By May S. Ruiz
The unprecedented stay-at-home orders that were put in place mid-March following the coronavirus outbreak caused a closure of all businesses deemed non-essential. Venues where people usually gather, like theatres, had to shut down practically overnight; events were cancelled and performances were rescheduled.
For A Noise Within (ANW), however, the show goes on – virtually. Speaking with me by phone, Producing Artistic Directors Geoff Elliott and Julia Rodriguez-Elliott disclose that work doesn’t stop despite the lockdown.
“We’re essentially doing everything that needs to be done from home – lots of Zoom meetings with the various departments, the executive committee, the board. It’s a different kind of busy but it’s busy,” says Rodriguez-Elliott.
Stay-at-home orders notwithstanding, ANW recently held their first-ever virtual gala. Elliott explains, “A lot of planning went into holding a virtual gala in lieu of having our fundraising annual dinner on stage event. In the past, obviously, the money raised from the dinner on stage went to the educational department. This year it’s a little different because there are other challenges, so it was an overall ask to our supporters that they be a part of the gala. We didn’t know what to expect but it actually went very well – we hit our goal, which was wonderful.”
Describes Rodriguez-Elliott, “People were able to join Facebook Live for the event. People who purchased tables for the event pre-COVID donated it back to the theatre. That was really incredibly generous. And then pretty much all the activities that we usually would do during the dinner on stage were all done virtually. We had a paddle auction which lasted 48 hours, we had performances of scenes from ‘Alice in Wonderland,’ which people were able to view through Facebook Live and also through Vimeo. Geoff and I paid tribute to the honorees, as we usually do every year during the dinner on stage event. Everything that we would have done at the dinner on stage, we tried to duplicate except that it was all virtual. It was a different experience but it was a wonderful way to stay connected. It’s not a substitute for being together in a room but it was a playful way to do it. I think people appreciate the opportunity – I know we do – to connect even if we’re doing it in a little box.”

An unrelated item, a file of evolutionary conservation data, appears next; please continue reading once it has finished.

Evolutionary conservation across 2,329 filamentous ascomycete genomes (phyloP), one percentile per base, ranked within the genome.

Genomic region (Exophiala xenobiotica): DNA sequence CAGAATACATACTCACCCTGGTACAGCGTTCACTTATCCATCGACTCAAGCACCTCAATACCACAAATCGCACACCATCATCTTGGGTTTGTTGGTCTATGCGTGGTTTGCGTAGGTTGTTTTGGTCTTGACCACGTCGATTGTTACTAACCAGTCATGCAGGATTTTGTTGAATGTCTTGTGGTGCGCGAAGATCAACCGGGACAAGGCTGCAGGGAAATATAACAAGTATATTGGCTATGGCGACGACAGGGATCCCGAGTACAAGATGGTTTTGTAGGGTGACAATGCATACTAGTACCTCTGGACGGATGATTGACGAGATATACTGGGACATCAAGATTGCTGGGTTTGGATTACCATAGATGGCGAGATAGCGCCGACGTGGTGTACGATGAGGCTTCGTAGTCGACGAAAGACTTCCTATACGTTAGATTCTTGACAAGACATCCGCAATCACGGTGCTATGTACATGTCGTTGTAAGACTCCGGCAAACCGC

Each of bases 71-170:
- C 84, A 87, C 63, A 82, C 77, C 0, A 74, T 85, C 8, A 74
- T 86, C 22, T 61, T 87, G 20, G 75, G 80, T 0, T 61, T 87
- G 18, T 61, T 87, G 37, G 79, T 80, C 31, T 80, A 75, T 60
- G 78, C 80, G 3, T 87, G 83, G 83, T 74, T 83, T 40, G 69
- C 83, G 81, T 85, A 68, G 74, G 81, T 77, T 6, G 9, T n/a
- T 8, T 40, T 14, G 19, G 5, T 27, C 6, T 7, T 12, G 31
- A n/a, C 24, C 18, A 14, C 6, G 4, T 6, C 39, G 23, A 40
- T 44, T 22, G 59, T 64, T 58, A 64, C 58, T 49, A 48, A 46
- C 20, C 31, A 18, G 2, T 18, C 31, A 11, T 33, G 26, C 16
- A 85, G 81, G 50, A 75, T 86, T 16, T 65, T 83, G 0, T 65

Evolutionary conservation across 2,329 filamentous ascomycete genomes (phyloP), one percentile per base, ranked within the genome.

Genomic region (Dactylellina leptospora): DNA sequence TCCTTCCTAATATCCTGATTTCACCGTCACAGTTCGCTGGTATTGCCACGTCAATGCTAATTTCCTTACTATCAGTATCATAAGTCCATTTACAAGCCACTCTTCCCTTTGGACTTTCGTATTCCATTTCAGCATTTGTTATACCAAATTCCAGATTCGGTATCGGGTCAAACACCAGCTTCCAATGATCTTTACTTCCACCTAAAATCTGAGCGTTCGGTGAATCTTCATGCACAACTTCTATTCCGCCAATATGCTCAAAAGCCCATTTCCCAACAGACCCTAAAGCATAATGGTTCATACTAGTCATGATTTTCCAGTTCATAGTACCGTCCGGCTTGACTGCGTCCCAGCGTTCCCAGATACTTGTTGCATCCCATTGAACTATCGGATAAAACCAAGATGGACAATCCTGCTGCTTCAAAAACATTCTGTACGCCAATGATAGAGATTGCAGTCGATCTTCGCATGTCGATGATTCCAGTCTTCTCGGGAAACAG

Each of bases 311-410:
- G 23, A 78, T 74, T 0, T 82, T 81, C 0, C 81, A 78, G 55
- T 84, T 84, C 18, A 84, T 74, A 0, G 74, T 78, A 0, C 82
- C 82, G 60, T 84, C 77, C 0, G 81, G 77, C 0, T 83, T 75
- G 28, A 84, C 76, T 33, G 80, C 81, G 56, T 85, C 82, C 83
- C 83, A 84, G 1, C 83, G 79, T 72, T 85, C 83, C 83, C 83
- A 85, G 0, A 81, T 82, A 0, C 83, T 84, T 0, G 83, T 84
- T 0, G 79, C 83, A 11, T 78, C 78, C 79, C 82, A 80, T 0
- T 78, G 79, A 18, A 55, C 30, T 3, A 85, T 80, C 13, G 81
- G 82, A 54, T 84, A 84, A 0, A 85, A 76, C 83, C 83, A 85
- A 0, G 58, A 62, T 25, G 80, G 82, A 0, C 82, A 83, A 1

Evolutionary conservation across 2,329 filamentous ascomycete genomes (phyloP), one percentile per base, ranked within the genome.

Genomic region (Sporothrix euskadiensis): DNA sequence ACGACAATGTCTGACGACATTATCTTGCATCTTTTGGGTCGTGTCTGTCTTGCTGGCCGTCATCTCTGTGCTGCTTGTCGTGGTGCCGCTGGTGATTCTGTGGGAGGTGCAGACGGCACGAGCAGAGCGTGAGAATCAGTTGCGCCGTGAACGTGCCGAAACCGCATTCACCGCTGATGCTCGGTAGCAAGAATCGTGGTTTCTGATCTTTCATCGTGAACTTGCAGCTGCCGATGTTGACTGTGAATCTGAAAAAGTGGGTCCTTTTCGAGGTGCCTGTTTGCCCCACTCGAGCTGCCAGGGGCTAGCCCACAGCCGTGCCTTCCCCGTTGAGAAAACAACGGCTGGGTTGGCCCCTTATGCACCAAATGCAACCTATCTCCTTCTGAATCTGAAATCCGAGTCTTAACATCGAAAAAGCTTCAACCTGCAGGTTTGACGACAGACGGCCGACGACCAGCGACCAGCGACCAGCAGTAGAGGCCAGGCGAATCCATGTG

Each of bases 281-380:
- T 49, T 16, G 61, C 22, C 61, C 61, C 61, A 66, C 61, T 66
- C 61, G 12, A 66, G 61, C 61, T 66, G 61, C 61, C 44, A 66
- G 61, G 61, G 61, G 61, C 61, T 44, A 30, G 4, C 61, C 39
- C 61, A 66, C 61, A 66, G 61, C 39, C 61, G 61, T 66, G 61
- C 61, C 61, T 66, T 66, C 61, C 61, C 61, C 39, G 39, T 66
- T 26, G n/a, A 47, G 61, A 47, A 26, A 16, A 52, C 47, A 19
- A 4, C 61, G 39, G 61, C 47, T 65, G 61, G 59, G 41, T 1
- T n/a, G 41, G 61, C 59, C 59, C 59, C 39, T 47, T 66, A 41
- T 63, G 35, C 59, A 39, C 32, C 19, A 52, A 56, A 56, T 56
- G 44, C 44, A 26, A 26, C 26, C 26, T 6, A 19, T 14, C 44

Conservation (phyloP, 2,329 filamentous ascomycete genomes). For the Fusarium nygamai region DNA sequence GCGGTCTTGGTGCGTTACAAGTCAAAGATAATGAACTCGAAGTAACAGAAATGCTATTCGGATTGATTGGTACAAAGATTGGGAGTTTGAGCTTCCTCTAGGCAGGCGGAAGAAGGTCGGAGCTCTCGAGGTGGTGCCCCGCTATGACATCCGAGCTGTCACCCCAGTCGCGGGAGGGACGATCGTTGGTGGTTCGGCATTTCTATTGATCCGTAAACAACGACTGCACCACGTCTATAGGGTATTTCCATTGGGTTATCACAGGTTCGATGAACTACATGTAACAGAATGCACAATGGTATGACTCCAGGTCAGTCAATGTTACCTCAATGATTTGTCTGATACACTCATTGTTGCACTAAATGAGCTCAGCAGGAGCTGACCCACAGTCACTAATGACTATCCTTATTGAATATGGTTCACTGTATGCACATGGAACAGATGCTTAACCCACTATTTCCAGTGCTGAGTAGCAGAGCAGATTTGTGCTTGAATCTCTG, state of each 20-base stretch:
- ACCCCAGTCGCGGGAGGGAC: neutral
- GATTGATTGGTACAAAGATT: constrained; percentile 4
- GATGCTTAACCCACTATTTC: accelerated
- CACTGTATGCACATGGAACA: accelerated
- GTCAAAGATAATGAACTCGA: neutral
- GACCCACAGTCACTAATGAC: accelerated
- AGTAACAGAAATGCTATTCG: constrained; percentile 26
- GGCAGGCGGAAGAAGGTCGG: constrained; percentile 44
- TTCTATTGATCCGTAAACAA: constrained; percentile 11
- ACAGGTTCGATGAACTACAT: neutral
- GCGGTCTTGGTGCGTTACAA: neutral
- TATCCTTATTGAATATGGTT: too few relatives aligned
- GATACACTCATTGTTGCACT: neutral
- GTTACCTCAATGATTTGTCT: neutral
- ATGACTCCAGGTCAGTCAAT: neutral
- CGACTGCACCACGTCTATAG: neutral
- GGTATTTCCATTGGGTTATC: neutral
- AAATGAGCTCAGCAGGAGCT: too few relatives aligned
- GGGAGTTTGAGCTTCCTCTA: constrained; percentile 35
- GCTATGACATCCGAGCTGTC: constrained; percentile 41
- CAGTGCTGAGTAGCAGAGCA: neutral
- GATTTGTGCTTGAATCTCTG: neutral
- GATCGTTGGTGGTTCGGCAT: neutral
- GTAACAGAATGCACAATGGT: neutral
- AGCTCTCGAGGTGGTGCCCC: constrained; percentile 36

“You’re trying to be as normal as possible virtually,” I comment. And Elliott, who thankfully hasn’t lost his sense of humor, quips, “As normal as possible for people who are abnormal generally.”
After two months in lockdown, Californians are slowly coming out of isolation. But our world will be vastly different from life as we know it. Even when restrictions are lifted for theatres at last, our new normal will probably involve wearing masks in public spaces and distancing in large gatherings. So how will theatre companies navigate this uncharted territory?